She paused for a moment, and then shook her head. "Nonsense! Besides, you can't possibly make it without occasionally opening it."
I blinked. A noblewoman who was clever. I hadn't expected this. I bit my lip. I should have known better than to judge her, all things considered.
She flipped up the clasps and lifted the lid. She frowned at what she saw. "Sand? Why is it full of sand?"
"It keeps the wood dry," I answered quickly. "If the wood gets damp before I oil it, the wood shall swell and my fine joints shall split apart."
"Ah, I see. Trade secret." She winked at me. "I won't say a word."
"Thank you, milady." I felt perspiration running down my face, and I wiped off the sweat and dust with my sleeve.
Without the pale sawdust on my cheek, she noticed the large but fading bruise. "What's that? Has someone hit you?"
I felt my ire kindling, but I kept it hidden and spoke lightly. "My master has a temper, occasionally."
"Well!" She puffed herself up with outrage. "It's a bleeding shame. You have a fair face to sport such an ugly mark, lad. Anyway, he ought not strike such a skilled apprentice as you. Call him out, that I might speak with him."
I shuffled my feet. "I cannot, milady. He is away presently."
She wasn't easily deterred. "When will he be back?"
"I can't say, milady." I stared at the shavings upon the floor. I nervously smoothed them out with my shoe.
She scowled and tapped her chin in thought. "I shall write him a note later and leave it for his return."
"Yes, milady," I said meekly.
"I must go, before my father finds out I have left and sends a team of handmaidens after me." She hastened to the door, but then she paused. "I could have my father buy that coffin. Grandmother is quite ill, and the physicians say her time is near. You could use the money to start your own shop."
"Oh, no, I couldn't, milady. This is one I made special for my master." I refastened the clasps and dusted the lid off with a horsehair brush. "I mayn't sell it."
Concern crossed her face. "Someone in his family died?"
"Yes, milady." I bobbed my head. "But I can make a better one. A much better one, if you please."
"I shall see to it that my father comes to you." She beamed, and as she backed out the door, the sunlight glowed around her silhouette like a holy aura. Again she reminded me of the angels on the casket.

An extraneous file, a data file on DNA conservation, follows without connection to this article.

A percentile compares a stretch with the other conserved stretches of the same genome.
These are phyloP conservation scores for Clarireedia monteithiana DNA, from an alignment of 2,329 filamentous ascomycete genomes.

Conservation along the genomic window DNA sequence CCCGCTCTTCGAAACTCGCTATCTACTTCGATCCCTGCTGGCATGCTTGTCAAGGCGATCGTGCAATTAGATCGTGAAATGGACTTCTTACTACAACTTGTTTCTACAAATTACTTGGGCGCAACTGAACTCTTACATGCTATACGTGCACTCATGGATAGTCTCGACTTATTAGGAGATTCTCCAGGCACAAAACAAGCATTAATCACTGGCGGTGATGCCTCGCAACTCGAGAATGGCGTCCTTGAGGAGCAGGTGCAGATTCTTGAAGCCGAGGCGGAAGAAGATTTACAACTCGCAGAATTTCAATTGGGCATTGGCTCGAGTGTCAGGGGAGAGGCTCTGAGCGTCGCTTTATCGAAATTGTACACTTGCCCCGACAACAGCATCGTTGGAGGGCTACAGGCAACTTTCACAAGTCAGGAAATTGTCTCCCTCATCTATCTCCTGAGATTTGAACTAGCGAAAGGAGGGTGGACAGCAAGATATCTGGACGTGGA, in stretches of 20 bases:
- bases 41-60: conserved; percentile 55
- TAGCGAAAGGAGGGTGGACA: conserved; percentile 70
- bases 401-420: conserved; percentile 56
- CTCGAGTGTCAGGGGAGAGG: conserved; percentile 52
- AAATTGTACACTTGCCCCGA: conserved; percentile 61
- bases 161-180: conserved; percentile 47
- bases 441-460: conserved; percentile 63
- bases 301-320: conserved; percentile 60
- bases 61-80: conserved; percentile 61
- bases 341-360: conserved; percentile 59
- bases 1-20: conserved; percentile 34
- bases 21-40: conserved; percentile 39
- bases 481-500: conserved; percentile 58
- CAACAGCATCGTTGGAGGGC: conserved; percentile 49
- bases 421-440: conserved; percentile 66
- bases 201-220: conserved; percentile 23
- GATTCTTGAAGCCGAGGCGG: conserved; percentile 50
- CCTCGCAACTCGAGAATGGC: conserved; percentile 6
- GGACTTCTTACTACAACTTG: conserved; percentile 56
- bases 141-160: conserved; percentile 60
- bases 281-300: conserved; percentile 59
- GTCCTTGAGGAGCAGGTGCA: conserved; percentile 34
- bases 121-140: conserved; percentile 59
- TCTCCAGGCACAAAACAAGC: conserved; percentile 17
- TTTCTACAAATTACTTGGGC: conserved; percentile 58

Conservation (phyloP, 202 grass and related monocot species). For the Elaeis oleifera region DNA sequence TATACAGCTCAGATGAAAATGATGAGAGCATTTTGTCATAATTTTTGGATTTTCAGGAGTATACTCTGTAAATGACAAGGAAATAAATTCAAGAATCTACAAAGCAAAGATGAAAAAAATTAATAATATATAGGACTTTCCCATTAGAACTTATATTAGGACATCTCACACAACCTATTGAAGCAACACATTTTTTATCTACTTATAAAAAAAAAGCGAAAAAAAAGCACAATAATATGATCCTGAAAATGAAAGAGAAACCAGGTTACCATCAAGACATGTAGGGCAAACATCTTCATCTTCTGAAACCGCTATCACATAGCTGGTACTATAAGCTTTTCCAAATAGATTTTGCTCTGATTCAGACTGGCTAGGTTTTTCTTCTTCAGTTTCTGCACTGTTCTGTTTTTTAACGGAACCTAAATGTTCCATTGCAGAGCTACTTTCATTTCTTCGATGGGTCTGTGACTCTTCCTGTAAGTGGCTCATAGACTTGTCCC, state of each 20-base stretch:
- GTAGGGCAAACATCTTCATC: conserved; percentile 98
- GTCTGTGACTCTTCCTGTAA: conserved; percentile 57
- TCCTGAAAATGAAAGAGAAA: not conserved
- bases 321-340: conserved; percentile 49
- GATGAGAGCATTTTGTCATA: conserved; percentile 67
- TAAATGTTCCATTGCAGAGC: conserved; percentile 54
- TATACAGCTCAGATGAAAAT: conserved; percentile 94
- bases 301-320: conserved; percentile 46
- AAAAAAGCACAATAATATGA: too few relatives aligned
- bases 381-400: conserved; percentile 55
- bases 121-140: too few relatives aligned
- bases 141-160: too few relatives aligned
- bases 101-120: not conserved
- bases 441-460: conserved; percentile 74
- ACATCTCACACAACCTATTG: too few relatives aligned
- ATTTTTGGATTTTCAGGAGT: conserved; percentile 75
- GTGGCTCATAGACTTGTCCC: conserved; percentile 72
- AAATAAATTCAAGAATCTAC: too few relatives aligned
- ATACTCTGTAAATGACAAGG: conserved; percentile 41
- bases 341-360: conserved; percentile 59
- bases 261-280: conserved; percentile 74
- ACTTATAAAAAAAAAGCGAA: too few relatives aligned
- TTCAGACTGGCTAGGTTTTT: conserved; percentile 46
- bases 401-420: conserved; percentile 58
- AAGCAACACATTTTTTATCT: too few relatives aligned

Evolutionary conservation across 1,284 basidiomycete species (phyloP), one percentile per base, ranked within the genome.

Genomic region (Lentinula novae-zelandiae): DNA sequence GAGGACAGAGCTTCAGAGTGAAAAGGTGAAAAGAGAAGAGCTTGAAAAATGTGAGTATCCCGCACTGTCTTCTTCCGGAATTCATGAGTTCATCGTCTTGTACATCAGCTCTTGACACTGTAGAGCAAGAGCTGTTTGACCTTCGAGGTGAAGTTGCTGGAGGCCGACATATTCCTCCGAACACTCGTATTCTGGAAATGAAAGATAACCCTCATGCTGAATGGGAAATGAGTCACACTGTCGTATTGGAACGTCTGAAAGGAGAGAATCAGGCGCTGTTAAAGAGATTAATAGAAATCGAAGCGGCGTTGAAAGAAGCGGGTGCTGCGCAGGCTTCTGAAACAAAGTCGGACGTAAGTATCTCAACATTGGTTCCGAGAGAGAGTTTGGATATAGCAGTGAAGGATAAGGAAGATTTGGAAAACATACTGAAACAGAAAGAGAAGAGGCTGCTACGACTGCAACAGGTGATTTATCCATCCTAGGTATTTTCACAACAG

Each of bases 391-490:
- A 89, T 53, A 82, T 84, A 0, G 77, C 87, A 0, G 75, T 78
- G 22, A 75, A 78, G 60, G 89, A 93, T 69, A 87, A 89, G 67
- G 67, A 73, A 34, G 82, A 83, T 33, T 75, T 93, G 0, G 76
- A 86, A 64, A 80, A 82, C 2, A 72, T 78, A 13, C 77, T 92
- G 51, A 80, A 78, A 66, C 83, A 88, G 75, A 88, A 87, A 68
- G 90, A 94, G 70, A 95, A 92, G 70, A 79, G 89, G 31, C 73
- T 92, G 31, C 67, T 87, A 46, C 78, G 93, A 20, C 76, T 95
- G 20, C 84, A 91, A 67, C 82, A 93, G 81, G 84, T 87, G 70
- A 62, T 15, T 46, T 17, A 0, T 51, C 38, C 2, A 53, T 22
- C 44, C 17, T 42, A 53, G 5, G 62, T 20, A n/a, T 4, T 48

When she left, I sighed with such relief that I clutched my ribs. The broken one hadn't healed yet. I ignored the pain.
Maybe I finally had earned some good luck! The contest didn't even matter now. If the count ordered a casket from me, I would have enough fame to build my future upon, easily.
I sat down on a stool, my knees trembling too much to support me any longer. I had come so close to ruin that I had felt Death's icy breath on my neck. He had been waiting with his great scythe, waiting for the girl to notice that my face was too fair to match my freshly shorn hair, and that my waist was too shaped.
I rubbed the bruise on my cheek. My master's continual wrath at me for practicing a man's trade hadn't kept him from selling my work as his own. He pretended his wrath was righteous defense of the law against female craftsmen, but I knew it angered him more that his housemaidthe granddaughter of his deceased mastercould produce finer work than his own. I felt a stab of righteous fury. I didn't care what anyone said. Nothing in the world could come between me and my craft, girl or not.
I had crafted my last piece for the old tyrant! I finished the last carving and set to oiling the oak. Yes, I hoped the blighter enjoyed the casket I had made for him.
I rubbed the oil over the angel on the front, and I thanked God for sending me the angel that was the count's daughter. I thanked God that she hadn't noticed me brushing shavings over the stain on the floor.
But mostly, I thanked God that the count's daughter hadn't smelled my master's rotting corpse through all that sand.